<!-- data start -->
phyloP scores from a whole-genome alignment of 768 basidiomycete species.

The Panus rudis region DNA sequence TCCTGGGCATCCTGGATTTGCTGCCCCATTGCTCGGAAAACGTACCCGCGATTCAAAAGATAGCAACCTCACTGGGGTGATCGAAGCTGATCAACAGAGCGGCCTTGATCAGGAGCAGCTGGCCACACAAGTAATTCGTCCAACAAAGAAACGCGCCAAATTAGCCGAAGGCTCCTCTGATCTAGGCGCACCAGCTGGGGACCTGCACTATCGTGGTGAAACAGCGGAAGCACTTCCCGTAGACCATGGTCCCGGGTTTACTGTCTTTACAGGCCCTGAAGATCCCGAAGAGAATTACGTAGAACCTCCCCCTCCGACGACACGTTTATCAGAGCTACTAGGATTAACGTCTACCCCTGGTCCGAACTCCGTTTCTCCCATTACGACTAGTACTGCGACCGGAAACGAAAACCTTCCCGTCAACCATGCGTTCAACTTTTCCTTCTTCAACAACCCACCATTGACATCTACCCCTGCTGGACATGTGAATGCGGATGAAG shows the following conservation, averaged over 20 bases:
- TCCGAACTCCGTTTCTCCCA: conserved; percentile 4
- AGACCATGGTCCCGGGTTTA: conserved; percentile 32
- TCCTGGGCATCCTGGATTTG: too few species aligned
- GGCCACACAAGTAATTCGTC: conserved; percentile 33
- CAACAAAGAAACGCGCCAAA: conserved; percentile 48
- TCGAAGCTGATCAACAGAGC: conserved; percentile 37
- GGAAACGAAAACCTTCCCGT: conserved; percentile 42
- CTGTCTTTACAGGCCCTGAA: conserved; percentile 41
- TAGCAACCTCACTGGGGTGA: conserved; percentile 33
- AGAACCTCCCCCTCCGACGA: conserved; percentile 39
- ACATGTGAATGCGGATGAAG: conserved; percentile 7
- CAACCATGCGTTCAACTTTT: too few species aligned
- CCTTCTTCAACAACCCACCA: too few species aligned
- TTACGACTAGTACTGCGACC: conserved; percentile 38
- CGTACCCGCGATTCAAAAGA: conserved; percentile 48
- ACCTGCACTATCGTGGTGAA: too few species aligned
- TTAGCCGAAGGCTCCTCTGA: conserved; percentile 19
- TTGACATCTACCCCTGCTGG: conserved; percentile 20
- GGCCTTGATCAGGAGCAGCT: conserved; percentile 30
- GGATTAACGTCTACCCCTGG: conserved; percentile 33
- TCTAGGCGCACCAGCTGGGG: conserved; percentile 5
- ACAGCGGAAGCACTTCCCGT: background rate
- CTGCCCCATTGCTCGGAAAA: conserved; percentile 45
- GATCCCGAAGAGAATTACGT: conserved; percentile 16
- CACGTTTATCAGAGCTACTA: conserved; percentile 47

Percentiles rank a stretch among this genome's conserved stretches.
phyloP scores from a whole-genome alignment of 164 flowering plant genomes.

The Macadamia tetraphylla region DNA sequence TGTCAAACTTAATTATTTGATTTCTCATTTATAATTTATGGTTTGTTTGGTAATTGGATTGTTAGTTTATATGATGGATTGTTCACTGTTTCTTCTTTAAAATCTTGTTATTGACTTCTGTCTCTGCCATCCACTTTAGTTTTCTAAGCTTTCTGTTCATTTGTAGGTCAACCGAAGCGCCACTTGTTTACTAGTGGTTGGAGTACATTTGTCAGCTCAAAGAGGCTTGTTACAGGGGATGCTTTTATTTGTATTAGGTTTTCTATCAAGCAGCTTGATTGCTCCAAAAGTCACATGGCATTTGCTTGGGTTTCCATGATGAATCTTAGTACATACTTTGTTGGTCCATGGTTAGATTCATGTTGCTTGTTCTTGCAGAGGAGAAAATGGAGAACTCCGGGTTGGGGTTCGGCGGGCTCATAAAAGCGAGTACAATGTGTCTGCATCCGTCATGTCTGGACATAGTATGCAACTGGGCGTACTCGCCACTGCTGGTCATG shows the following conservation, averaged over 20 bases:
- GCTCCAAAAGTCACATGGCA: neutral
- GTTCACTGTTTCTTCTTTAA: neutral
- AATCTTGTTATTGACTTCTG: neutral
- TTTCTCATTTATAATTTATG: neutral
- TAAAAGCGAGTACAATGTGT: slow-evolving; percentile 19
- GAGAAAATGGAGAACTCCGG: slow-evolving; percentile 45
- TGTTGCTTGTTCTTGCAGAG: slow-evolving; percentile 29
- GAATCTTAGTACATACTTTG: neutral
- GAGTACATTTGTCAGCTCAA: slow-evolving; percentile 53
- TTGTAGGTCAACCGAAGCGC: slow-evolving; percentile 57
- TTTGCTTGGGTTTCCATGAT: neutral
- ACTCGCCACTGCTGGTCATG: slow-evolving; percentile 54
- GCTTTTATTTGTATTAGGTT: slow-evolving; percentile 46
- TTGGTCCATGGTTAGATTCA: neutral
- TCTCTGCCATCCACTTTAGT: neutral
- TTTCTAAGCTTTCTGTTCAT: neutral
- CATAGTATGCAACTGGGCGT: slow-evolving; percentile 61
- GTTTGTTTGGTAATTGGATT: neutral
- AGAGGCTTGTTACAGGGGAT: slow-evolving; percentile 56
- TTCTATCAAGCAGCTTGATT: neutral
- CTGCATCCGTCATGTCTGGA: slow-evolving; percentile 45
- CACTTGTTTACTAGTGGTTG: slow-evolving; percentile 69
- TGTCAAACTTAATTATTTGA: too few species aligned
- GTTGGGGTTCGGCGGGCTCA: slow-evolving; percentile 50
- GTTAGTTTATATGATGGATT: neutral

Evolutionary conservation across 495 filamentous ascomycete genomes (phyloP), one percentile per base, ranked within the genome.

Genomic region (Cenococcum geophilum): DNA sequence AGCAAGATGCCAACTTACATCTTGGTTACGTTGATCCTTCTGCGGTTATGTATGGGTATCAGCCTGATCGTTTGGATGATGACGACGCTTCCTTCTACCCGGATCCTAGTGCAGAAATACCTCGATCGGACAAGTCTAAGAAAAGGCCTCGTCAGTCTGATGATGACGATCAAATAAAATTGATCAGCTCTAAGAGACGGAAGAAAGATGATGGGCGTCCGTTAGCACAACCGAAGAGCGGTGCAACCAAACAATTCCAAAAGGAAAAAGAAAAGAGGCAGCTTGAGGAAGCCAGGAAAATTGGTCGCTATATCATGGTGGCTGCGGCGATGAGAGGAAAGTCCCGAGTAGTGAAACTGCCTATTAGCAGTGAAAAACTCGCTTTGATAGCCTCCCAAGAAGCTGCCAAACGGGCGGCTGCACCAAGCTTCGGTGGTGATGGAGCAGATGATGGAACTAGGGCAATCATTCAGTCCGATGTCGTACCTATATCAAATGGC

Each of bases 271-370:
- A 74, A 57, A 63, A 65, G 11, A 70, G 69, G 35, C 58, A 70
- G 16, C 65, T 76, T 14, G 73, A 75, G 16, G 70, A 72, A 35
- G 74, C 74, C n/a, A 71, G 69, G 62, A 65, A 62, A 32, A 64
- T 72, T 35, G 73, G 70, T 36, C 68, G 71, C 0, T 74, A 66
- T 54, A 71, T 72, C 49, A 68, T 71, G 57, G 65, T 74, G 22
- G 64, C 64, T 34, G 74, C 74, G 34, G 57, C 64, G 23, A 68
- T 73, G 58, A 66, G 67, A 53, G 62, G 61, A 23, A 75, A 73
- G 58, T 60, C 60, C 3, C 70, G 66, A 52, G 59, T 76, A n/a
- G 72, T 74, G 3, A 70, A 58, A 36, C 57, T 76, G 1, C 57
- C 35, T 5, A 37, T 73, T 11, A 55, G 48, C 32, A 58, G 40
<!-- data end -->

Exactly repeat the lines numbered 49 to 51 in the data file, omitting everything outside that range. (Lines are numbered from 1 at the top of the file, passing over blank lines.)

- AGAGGCTTGTTACAGGGGAT: slow-evolving; percentile 56
- TTCTATCAAGCAGCTTGATT: neutral
- CTGCATCCGTCATGTCTGGA: slow-evolving; percentile 45